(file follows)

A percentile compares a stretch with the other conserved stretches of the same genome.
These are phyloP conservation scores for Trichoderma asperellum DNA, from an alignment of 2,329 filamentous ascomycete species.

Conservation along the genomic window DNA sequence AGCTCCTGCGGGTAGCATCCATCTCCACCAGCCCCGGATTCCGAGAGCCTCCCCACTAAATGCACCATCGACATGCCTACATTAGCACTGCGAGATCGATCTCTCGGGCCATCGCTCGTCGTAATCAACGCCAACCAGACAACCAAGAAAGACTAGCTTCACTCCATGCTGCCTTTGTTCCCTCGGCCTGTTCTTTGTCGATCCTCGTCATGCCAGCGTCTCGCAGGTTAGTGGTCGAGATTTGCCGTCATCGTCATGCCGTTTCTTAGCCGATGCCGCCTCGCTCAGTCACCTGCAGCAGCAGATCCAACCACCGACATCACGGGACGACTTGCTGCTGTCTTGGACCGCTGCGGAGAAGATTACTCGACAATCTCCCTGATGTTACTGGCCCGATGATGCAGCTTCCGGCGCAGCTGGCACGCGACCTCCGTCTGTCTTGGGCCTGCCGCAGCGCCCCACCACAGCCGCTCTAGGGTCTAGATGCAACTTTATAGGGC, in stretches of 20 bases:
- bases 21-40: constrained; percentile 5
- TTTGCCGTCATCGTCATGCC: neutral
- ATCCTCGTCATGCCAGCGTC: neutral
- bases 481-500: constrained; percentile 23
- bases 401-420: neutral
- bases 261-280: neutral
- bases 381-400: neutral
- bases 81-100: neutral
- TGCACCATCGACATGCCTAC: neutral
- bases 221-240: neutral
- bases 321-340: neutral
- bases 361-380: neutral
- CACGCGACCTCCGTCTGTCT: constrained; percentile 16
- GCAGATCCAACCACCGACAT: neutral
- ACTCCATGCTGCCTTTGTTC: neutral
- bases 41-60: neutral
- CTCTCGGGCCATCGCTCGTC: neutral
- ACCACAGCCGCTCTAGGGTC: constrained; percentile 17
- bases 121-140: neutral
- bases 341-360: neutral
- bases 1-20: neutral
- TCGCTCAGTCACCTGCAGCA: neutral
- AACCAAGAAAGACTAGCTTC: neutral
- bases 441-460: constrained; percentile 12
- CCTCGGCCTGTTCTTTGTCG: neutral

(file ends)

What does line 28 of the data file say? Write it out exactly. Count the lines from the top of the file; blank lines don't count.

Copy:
- CCTCGGCCTGTTCTTTGTCG: neutral